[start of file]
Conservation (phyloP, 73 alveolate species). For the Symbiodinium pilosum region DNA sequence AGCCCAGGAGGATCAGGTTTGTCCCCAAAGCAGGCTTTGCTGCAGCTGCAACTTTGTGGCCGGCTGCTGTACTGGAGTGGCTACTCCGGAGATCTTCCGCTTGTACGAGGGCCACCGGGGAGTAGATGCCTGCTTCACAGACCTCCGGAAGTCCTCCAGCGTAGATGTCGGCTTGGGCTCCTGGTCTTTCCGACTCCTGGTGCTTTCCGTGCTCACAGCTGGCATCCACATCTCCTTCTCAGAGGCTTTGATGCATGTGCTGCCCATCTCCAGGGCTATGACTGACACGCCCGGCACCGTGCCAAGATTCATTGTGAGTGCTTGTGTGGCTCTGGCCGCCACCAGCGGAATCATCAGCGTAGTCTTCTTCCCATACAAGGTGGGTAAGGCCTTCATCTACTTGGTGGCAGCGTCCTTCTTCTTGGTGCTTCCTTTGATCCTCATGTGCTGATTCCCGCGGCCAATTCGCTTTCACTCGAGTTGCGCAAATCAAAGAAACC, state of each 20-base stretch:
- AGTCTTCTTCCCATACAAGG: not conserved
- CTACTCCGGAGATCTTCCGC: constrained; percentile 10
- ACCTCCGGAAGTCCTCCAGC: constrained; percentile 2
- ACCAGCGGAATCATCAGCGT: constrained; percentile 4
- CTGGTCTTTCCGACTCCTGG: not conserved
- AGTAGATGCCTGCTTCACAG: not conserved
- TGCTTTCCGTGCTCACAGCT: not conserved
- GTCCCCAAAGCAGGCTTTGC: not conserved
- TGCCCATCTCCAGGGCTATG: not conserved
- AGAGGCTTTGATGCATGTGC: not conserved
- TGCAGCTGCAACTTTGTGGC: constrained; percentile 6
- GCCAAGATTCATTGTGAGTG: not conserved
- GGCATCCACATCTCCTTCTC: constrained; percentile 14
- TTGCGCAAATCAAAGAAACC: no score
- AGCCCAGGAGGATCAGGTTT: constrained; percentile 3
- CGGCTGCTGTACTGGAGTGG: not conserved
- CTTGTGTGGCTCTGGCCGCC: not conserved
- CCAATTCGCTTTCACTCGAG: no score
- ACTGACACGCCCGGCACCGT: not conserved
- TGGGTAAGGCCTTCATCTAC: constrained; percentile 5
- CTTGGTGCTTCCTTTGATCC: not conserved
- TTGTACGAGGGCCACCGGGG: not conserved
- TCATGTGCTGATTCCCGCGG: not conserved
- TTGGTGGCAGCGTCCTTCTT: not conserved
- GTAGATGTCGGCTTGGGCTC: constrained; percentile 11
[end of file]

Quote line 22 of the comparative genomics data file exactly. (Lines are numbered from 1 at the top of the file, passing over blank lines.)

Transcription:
- CTTGGTGCTTCCTTTGATCC: not conserved